Talk to senior living operators about their challenges in 2023 and one area bound to come up is memory care. According to the 2022 Alzheimer’s Association Facts and Figures report, one in every three seniors will die with Alzheimer’s or another dementia.
And there is even more data from the 2022 Alzheimer’s Association Facts and Figures Report that tells the tale, as an estimated 6.5 million Americans aged 65 and older are living with Alzheimer’s, with that figure projected to reach 12.7 million by 2050.
“In order for persons living with dementia to truly live well throughout the course of the disease, long-term and community-based care settings must embrace person-centered care,” says Doug Pace, senior director of long-term and community-based care for Alzheimer’s Association.
The Alzheimer’s Association and The Joint Commission Team Up
As the stats above reveal, memory care challenges are a major element of care in assisted living communities, and the Alzheimer’s Association is taking a transformative approach to help senior living operators meet their residents’ memory care needs. Pace and his colleague Dr. Sam Fazio worked with 27 researchers in 2018 to develop 56 dementia care practice recommendations over 10 topic areas. The recommendations, all grounded in person-centered care, give senior living operators and staff members tools for working with memory care residents.
“It starts with knowing the person and always putting the person before the task and then using every interaction or task as an opportunity for engagement,” Pace says. “All settings must include dedicated quality improvement practices as a normal part of their business with measurable reportable outcomes.”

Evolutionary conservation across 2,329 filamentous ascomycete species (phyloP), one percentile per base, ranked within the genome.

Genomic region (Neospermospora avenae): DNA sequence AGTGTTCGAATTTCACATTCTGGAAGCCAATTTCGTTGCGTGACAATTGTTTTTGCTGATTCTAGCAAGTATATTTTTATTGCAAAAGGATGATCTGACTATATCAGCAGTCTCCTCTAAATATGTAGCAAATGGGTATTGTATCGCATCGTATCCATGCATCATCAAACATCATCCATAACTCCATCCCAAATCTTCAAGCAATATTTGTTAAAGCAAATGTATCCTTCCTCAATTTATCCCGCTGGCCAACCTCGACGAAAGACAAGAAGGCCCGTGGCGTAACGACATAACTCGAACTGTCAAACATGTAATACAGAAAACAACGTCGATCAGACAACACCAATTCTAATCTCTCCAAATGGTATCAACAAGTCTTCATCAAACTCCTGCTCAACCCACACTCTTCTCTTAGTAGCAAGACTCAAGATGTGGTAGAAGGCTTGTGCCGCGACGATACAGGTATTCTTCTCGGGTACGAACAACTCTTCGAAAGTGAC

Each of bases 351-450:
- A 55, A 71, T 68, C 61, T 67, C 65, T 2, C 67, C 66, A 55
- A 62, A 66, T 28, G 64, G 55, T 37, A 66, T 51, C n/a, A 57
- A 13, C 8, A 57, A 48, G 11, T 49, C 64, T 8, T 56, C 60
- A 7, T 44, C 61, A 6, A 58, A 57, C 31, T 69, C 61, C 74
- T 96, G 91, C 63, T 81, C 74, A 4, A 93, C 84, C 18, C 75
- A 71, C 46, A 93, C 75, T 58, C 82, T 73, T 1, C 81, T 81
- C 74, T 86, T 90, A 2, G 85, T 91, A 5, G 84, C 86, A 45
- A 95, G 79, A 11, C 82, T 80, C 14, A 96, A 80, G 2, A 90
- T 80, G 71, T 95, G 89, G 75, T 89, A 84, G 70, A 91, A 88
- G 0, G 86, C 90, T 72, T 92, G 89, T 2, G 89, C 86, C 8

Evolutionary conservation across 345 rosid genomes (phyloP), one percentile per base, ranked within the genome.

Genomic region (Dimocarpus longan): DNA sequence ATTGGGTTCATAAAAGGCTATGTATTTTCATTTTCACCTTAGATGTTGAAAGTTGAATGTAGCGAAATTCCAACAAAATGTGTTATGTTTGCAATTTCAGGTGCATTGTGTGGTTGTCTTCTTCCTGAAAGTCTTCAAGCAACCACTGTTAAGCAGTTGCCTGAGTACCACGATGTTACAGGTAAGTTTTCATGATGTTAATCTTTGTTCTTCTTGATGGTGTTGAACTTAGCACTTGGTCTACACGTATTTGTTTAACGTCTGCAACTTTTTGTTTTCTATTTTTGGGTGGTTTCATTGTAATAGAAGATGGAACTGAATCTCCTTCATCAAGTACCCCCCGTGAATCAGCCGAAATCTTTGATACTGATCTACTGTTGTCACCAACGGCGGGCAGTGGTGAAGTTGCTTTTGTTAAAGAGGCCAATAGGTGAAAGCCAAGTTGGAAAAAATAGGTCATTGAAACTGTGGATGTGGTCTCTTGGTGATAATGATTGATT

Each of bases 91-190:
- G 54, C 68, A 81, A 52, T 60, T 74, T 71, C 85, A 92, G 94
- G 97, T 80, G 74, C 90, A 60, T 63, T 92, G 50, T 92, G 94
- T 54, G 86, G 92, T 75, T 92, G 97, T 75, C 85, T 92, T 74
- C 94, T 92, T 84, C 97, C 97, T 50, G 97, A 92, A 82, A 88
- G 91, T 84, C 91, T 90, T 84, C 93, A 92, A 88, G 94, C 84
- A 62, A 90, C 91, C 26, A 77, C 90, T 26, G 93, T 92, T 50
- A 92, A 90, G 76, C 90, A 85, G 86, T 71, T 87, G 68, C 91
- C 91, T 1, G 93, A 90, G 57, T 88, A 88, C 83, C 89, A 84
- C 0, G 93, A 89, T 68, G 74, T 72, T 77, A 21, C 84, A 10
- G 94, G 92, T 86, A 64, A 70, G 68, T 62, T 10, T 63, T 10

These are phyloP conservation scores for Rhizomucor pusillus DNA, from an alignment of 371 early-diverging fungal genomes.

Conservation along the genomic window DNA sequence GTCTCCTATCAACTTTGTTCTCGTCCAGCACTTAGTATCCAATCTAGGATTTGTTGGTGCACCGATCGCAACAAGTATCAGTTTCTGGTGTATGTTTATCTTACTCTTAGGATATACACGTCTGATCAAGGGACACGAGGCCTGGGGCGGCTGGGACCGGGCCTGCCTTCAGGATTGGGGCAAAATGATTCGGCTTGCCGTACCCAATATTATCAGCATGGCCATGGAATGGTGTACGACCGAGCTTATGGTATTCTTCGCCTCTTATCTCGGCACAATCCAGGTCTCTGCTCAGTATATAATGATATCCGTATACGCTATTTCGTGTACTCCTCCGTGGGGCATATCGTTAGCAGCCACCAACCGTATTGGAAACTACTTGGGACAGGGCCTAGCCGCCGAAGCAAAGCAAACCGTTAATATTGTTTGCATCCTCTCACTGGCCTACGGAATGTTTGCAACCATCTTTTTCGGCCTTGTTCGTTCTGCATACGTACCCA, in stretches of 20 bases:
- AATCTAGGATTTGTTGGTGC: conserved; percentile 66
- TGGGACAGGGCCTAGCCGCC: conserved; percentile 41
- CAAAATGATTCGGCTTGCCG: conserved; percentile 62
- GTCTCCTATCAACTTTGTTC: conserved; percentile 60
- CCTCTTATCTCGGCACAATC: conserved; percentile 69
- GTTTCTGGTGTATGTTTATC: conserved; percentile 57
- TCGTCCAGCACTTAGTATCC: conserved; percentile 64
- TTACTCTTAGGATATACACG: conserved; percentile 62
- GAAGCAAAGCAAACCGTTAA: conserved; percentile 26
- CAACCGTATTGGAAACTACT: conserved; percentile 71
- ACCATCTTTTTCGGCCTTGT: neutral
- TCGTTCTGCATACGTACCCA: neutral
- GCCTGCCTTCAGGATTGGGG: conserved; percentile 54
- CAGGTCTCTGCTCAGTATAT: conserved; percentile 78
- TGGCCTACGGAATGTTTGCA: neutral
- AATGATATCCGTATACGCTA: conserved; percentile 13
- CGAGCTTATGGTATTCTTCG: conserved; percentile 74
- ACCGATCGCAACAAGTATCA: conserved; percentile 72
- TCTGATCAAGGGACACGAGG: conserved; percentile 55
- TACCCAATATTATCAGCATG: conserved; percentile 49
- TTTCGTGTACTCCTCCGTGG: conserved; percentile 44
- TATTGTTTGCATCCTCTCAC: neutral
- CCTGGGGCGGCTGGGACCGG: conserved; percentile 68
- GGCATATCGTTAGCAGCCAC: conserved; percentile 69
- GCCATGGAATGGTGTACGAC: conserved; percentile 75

Partnering with The Joint Commission is the next step in that journey.
The two leading organizations are teaming up to build a new memory care certification program for senior living operators. The new program is expected to launch in July 2023 and will allow operators to bolster their memory care services and deliver better care to residents while attracting staff members who are also dedicated to memory care services.
In short, the new partnership from Alzheimer’s Association and The Joint Commission has a real chance to rewrite memory care delivery for assisted living communities.
Helping Consumers Make Informed Decisions
Alzheimer’s Association’s goal is that the new certification will not only enhance dementia care but will also be an important consideration for families who are seeking assisted living services.
“We know that the more information that families have, the better equipped they are to make informed decisions,” Pace says. “We believe that this collaboration is another way that consumers can really have confidence when seeking a community for themselves or their loved one.”
This article is sponsored by The Joint Commission. To learn more about The Joint Commission’s accreditation program for assisted living communities and its soon-to-be-launched memory care certification option, reach out to its Business Development team by calling 630-792-5020, emailing firstname.lastname@example.org or visiting www.JointCommission.org/alc.
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